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'Happy Feet Two': More Thrills and Krills

Rob Coleman describes the challenges of Happy Feet Two, the sequel to George Miller's toe-tapping Oscar winner.

Happy Feet Two comes from the new "story-driven" pipeline at Dr. D. All images © 2011 - Warner Bros.

How ironic: Rob Coleman came to Industrial Light & Magic to make an animated feature with George Lucas and wound up supervising the animation for the three Stars Wars prequels before heading off to Singapore to get them up and running with the Clone Wars series. Meanwhile, the feature project stalled, and ILM got Rango going with Gore Verbinski, so Coleman went to Sydney to work on George Miller's Happy Feet Two, the sequel to the Oscar-winning penguin extravaganza, which is now competing against Rango for another Oscar.

But the offer was very enticing, indeed. After all, Miller had started his own animation studio, Dr. D, with a "story-driven" pipeline (migrating from Softimage to Maya), which meant a cutting edge feature with all sorts of creative and technical challenges.

Miller wanted the advancement of facial animation to be a priority.

As far as the penguins, Miller "wanted to put a lot of focus on the facial animation, the eye work and the dialogue beak/lip sync," Coleman explains. "The idea was that the animators got into the heads of the characters and that the creatures, both large and small, had convincing weight appropriate to their size.

"The software, hardware, pipeline, and processes are all in a new configuration from what we experienced in other studios," Coleman explains. "But the idea is to build on the 'best practices' from our collective previous experiences and hopefully build something better."

Likewise, Miller wanted much more dynamic lighting; more detail to every character and creature and landscape. In other words, he wanted to push the photorealism and needed the flexibility to lens it all more dynamically as well, especially in 3-D, where this was going to be more immersive and tactile.

Scale was an issue when handling the tiny krill and the other much larger characters together.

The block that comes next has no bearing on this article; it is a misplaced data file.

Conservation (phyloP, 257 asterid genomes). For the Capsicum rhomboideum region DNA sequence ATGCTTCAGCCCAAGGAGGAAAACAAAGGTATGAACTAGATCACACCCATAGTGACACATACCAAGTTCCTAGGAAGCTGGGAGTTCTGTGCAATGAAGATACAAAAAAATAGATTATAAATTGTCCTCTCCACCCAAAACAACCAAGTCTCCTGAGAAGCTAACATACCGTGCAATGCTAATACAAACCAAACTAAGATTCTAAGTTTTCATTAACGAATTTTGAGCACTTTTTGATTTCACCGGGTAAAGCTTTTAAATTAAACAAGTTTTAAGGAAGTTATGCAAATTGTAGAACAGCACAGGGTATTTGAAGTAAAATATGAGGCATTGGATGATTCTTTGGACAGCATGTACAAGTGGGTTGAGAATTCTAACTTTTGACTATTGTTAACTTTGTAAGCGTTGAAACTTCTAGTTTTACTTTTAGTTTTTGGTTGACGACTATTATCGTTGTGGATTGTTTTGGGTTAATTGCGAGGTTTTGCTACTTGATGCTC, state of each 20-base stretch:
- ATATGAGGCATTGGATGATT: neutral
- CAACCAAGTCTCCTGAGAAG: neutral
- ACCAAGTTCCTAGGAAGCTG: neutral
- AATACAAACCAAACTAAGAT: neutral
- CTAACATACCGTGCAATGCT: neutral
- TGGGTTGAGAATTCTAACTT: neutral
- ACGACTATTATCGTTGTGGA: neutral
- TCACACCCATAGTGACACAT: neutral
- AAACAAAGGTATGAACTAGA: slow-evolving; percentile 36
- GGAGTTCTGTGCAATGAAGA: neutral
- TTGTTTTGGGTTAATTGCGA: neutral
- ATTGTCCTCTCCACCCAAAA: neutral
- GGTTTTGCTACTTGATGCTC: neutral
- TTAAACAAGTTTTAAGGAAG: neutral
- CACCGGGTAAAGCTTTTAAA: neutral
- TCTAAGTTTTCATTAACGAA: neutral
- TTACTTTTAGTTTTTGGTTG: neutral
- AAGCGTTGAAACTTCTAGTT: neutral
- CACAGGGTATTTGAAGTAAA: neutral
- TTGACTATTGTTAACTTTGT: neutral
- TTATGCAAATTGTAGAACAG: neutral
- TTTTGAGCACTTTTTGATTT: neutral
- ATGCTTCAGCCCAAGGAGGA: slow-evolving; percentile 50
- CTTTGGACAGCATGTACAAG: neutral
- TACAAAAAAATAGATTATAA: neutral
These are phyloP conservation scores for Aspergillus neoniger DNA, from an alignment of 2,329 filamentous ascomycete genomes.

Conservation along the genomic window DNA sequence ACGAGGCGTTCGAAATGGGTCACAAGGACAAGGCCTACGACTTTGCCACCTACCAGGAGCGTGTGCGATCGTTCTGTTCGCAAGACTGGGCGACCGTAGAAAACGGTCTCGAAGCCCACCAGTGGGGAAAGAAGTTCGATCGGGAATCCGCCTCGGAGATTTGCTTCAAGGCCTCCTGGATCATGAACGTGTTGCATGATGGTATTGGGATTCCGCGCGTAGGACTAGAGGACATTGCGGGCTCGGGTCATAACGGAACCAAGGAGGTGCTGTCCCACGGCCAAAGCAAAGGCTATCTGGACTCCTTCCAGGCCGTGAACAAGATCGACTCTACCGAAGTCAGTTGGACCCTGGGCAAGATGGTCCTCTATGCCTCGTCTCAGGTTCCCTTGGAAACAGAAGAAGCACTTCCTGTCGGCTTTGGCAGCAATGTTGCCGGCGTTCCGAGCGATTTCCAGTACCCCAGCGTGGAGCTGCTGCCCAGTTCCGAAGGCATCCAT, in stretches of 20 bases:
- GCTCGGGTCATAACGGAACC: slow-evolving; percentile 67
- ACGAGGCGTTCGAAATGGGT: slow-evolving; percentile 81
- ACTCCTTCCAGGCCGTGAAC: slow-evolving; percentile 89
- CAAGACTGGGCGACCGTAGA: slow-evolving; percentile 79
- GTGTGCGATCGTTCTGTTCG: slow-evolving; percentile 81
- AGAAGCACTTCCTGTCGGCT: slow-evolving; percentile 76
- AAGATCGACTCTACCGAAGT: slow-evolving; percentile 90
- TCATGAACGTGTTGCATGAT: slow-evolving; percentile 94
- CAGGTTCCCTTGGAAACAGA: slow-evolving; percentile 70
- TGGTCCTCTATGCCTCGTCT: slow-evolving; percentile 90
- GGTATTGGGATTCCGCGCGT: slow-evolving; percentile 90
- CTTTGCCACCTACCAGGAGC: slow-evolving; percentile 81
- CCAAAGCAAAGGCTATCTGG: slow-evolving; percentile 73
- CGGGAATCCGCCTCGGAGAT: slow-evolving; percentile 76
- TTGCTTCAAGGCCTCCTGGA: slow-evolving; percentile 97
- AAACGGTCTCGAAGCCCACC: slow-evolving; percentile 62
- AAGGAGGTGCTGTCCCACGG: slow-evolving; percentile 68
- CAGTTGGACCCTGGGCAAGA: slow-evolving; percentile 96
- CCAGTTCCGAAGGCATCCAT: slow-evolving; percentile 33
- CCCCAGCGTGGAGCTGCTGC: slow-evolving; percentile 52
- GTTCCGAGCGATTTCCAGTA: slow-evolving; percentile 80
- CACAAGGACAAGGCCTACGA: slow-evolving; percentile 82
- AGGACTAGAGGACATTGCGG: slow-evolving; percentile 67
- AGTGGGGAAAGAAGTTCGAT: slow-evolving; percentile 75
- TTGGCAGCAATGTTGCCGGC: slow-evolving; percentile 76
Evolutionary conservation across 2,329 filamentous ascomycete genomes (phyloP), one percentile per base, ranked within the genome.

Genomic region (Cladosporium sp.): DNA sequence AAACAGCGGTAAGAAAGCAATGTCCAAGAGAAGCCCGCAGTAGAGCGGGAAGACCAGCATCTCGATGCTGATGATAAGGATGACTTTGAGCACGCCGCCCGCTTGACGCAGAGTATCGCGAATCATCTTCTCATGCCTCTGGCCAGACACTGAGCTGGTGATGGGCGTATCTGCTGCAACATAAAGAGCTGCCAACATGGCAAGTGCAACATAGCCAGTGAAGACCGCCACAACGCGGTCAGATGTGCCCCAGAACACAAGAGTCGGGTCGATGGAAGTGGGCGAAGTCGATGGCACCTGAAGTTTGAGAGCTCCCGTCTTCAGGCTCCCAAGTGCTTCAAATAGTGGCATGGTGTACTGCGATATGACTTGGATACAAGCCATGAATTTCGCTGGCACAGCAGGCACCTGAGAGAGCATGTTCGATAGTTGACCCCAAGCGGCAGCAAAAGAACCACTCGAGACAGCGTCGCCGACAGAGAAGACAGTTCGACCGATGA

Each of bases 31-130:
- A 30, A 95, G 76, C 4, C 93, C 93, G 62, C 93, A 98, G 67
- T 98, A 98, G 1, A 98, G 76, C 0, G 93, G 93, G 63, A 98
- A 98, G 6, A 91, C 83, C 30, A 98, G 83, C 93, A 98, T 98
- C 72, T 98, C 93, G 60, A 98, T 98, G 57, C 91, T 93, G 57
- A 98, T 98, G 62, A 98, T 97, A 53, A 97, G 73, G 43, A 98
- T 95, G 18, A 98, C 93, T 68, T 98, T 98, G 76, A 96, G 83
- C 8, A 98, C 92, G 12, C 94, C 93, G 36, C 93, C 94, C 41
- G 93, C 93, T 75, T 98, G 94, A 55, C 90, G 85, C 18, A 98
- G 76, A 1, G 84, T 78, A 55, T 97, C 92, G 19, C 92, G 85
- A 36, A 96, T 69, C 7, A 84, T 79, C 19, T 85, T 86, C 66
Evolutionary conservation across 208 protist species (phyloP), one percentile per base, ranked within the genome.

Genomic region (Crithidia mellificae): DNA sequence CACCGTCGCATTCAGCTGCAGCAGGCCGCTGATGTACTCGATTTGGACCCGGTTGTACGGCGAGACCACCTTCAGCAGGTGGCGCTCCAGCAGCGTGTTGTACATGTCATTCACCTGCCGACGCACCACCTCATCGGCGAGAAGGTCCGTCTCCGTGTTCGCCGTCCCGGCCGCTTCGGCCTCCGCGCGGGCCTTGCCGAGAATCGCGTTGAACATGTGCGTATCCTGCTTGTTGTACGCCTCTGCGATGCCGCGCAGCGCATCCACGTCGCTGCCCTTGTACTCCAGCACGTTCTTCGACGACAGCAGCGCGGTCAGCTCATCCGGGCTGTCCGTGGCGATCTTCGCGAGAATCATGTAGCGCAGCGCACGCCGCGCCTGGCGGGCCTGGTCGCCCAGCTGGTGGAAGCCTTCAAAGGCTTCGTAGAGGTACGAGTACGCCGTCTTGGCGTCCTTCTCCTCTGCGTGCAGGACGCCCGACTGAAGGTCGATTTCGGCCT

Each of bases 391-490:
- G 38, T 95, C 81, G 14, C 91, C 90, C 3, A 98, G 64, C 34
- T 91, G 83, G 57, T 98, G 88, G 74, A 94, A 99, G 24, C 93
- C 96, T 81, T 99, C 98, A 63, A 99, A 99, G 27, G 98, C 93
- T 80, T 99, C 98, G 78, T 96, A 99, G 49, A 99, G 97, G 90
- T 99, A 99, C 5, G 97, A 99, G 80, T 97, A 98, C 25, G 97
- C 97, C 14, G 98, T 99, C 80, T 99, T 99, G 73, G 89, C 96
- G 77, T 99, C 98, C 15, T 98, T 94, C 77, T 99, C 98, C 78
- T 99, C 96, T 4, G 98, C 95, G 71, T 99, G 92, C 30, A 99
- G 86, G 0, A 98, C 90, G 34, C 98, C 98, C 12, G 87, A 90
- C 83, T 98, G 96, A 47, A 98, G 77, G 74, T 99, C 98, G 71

But Miller didn't want the film to just get bigger and better in scale. He wanted to explore the near microscopic world under water to add a different point of view. So he created two hilarious new sidekicks, Will and Bill (voiced by Brad Pitt and Matt Damon), the Krill. They are bug-eyed, almost transparent and bioluminescent, and are the bottom feeders that break away from the swarm on an existential journey to discover the meaning of life.

Ironically, they are what attracted Coleman to Happy Feet Two in the first place. "When I came down here and George pitched me the movie and started going through the Krill story, I said I've gotta do this movie," he confirms. "And while most of the other part of this script evolved quite considerably over the last two years, the Krills virtually remained untouched. They had already written their lines. What Brad and Matt brought to it was a whole level of humor in terms of their vocal performances and how they riffed off each other in the recording studio.

"It was amazing to watch those two guys working together. But when Matt especially became Bill, and there was this extra longing to be with Will and his desire to have a family, and Brad's desire to be independent and no longer part of the swarm, it just made it funnier."

Animating 10 legs and 10 arms posed other challenges for the comic duo.

And it was obviously a challenge to animate the Krill. "They are very complicated rigs because they have 10 legs and 10 arms. From a facial performance position, they've got the big, long nose with the feelers out the front and then the round eyes. We spent a couple of months analyzing and then creating different movements for George, both swimming under water and running around on the ice. We tried everything from making them like dogs to horses, keeping all their legs together and moving them all apart. I know early on, George thought it was important that we see the humanity in them.

"So he put constraints on us. He did not want eyes on them like chameleons; he wanted independent eye movement and binocular eye vision like humans; they've got tiny eyebrows above their eyes, but, honestly, I never thought the audience would see those, so we spent a lot of time working with the angle of the eyes and the shape of the lids to get different expressions and the dilations of the pupils themselves. And then I was concerned that the audience wouldn't be able to read their mouths because their noses were so long so George spent a lot of time with the layout and lensing people to get the right angles on them way before we even started animating, and depth of field was also a challenge because they're so small. And what are they going to look like when they're moving around, so a lot of investigation with those guys. It was a lot of fun, too: all the animators wanted to animate the Krill."

Bill Desowitz is former senior editor of AWN and editor of VFXWorld. He has a new blog, Immersed in Movies (www.billdesowitz.com), and is currently writing a book about the evolution of James Bond from Connery to Craig, scheduled for publication next year, which is the 50th anniversary of the franchise.

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